Palmer next murdered a man named John Parsons Cook. The unfortunate Mr Cook went to a horse race with Palmer and he won a great deal of money. That, of course did not escape Palmer's attention. John Cook soon fell ill and he died a few days later. Cook's stepfather insisted on a post mortem. No evidence of poison was found in the body. 

However it was found that William Palmer had bought strychnine shortly before the death of Cook and he was arrested for murder on 15 December 1855. It was decided that local feeling made it impossible for Palmer to get a fair trial in the area. So the trial of William Palmer was held in London. The evidence was circumstantial. Nevertheless Palmer was found guilty of murder and he was sentenced to death. William Palmer was hanged in public outside Stafford prison on 14 June 1856.

Thursday, 23 November 2017

Mary Blandy

Mary Blandy was born in 1720 at Henley-On-Thames in Oxfordshire. Her father Francis Blandy offered a dowry of £10,000 for anyone who would marry Mary. (A huge fortune in those days). However in reality he did not have so much money. Not surprisingly such a large dowry attracted many suitors. Francis Blandy vetted them and rejected them one by one until Captain William Cranstoun came on the scene. Cranstoun was the son of a Scottish noble. Francis Blandy was keen to marry his daughter to a man from such a background. So Cranstoun moved into the Blandy home. However there was a complication. He was already married. When he found out Francis Blandy told Cranstoun to leave and told Mary to forget him.

However Mary Blandy and Cranstoun wrote to each other. Cranstoun persuaded Mary to give her father powder, which he said would make her father more friendly towards him. In fact the powder was arsenic. Mary put it in her father's tea and soup and he fell ill. Francis Blandy duly died on 14 August 1751. Mary then tried to burn some powder in the fire. However a servant managed to retrieve it. Mary Blandy was arrested but Cranstoun fled to France. Mary went on trial on 3 March 1752. A Dr Anthony Addington convinced the jury that the powder rescued from the fire was indeed arsenic. As a result Mary Blandy was found guilty of murder. She was hanged on 6 April 1752.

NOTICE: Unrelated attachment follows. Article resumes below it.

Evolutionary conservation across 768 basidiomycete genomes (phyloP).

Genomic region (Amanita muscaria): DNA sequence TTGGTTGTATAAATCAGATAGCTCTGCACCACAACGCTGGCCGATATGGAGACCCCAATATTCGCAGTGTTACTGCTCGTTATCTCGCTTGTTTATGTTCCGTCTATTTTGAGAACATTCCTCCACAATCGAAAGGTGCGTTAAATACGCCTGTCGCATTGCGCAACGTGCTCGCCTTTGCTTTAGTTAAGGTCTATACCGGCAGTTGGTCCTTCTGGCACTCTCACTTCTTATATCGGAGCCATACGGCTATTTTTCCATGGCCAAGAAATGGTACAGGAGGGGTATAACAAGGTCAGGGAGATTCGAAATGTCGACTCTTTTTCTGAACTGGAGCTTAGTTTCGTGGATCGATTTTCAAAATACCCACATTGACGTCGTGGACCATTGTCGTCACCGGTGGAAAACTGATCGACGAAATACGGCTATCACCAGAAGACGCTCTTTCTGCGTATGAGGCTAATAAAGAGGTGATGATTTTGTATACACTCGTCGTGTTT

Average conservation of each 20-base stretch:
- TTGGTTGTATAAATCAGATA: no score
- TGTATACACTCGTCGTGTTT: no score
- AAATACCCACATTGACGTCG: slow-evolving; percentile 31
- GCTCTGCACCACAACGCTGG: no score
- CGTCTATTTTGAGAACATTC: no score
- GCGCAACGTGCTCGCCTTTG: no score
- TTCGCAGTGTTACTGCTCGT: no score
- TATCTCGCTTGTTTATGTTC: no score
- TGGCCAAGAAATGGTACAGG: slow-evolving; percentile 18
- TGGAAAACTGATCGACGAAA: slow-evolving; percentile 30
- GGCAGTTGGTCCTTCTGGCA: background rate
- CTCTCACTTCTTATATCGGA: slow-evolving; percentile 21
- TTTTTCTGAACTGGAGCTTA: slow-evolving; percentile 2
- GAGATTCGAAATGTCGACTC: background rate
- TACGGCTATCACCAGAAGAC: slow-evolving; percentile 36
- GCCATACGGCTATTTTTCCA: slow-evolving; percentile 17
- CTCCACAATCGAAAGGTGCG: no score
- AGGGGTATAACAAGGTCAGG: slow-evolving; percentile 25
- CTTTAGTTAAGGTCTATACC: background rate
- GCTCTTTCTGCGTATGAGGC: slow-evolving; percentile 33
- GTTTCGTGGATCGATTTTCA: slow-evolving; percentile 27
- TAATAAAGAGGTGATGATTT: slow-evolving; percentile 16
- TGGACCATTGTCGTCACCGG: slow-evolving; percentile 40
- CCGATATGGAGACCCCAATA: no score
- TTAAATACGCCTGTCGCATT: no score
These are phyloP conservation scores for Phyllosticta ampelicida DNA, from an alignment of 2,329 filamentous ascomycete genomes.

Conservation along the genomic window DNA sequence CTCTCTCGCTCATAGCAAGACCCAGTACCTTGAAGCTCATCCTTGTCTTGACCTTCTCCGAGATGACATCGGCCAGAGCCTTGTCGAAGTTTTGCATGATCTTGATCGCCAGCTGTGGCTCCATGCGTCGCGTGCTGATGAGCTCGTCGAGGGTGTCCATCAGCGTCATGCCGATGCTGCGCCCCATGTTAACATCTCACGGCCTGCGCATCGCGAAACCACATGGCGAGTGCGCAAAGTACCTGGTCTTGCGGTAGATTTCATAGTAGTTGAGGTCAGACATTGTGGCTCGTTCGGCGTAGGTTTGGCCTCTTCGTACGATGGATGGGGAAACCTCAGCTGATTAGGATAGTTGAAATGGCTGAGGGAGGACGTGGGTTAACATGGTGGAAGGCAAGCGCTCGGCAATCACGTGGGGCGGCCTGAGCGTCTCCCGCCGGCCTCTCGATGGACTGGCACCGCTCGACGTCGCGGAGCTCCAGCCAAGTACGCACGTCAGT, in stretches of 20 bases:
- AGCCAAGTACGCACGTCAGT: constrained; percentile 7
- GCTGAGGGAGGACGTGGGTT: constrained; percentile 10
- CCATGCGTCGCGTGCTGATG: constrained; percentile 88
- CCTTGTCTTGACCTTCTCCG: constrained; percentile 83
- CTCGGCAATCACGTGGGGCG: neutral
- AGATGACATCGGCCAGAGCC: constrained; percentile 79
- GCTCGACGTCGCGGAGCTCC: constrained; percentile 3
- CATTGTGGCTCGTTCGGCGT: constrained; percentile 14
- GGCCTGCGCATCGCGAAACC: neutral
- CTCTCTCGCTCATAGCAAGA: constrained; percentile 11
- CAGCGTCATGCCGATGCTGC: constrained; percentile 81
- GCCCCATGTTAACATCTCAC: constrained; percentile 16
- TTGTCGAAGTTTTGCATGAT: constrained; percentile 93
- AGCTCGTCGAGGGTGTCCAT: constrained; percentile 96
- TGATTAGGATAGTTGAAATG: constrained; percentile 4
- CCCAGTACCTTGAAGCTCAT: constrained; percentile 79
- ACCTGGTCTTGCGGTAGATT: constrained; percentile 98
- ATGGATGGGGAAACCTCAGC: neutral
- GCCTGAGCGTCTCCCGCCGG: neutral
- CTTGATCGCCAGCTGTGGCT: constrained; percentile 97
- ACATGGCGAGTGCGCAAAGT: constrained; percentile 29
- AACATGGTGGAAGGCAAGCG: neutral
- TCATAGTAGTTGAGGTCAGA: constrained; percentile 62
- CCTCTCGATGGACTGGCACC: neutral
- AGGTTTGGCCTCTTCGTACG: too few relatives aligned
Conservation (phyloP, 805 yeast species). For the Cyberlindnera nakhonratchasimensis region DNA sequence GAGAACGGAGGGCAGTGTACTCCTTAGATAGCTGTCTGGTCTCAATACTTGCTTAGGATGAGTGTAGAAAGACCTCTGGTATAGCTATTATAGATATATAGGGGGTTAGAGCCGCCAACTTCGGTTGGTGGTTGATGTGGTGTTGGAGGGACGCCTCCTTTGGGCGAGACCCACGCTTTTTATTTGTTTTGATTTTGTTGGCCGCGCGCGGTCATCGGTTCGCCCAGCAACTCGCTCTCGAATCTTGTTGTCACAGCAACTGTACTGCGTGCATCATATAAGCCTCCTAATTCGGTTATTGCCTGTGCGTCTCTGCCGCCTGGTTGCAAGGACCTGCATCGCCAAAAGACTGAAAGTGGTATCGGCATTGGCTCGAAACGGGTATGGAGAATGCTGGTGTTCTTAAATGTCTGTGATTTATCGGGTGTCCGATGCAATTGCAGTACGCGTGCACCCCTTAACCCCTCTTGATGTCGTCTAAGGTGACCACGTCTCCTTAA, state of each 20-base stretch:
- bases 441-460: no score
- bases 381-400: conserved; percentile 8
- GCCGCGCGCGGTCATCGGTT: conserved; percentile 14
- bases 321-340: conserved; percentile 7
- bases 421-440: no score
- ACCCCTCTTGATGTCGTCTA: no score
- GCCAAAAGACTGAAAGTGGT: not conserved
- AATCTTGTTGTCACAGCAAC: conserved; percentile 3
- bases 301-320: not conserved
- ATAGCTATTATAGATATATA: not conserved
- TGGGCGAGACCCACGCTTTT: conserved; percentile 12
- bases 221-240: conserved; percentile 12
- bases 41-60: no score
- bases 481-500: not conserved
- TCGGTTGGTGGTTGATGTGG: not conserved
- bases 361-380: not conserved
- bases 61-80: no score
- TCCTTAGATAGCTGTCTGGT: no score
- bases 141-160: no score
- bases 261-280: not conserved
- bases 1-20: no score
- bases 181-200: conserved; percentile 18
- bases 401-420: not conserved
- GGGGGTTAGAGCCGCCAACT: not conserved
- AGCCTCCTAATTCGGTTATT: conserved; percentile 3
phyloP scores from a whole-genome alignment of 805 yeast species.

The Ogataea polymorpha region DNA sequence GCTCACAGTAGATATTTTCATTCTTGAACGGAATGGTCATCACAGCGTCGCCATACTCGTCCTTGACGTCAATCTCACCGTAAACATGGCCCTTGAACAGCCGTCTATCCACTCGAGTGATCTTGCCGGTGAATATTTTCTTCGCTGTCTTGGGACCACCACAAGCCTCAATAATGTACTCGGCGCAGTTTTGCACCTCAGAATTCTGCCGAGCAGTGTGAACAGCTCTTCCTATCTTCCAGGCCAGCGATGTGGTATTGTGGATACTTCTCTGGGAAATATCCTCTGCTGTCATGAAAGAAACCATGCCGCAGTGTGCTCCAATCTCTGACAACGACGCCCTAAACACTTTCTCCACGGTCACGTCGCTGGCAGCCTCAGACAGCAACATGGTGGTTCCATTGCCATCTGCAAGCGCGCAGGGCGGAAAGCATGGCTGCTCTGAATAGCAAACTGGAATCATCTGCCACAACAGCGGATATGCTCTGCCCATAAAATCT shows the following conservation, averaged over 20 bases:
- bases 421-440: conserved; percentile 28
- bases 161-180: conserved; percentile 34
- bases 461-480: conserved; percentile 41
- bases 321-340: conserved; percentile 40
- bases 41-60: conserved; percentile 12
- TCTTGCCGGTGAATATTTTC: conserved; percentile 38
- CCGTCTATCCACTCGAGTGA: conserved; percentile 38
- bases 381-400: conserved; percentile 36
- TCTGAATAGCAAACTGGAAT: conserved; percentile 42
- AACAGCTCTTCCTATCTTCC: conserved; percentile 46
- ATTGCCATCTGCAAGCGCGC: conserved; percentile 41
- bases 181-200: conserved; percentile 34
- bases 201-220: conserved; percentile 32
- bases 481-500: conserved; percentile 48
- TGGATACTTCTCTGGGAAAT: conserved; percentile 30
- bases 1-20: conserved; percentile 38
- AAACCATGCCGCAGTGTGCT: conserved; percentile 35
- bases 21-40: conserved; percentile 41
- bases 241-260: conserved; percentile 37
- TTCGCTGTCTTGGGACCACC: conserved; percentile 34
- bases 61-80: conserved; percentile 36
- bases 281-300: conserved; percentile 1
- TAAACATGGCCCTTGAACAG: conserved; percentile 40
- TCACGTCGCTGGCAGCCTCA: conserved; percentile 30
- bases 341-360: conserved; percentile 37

Wednesday, 22 November 2017

Marie Becker

Marie Alexandrine Becker was a female Belgian poisoner. She was born in 1877. She married a man named Charles Becker in 1906. In 1932 Marie Becker met a man named Lambert Bayer and she began an affair with him. Marie Becker then decided to poison her husband. She killed him with digitalis. Becker used his life insurance money to open a dress shop. However she grew bored with Bayer and decided to kill him with the same poison. Bayer died in November 1934.

In July 1935 an old woman named Marie Castadot fell ill and Marie Becker offered to nurse her. The old lady promptly died. Becker then poisoned several elderly customers. However when a friend complained about her husband and said she wished he would die. Becker told her friend that if she really meant that she could supply a powder that would leave no trace. Fortunately in October 1936 the friend contacted the police. They arrested Becker and they found a bottle of digitalis in her purse. The bodies of her victims were exhumed and found to contain the same drug. Marie Becker was convicted of murder but since there was no death sentence in Belgium at that time she was sentenced to life imprisonment. Marie Becker died in jail during the Second World War.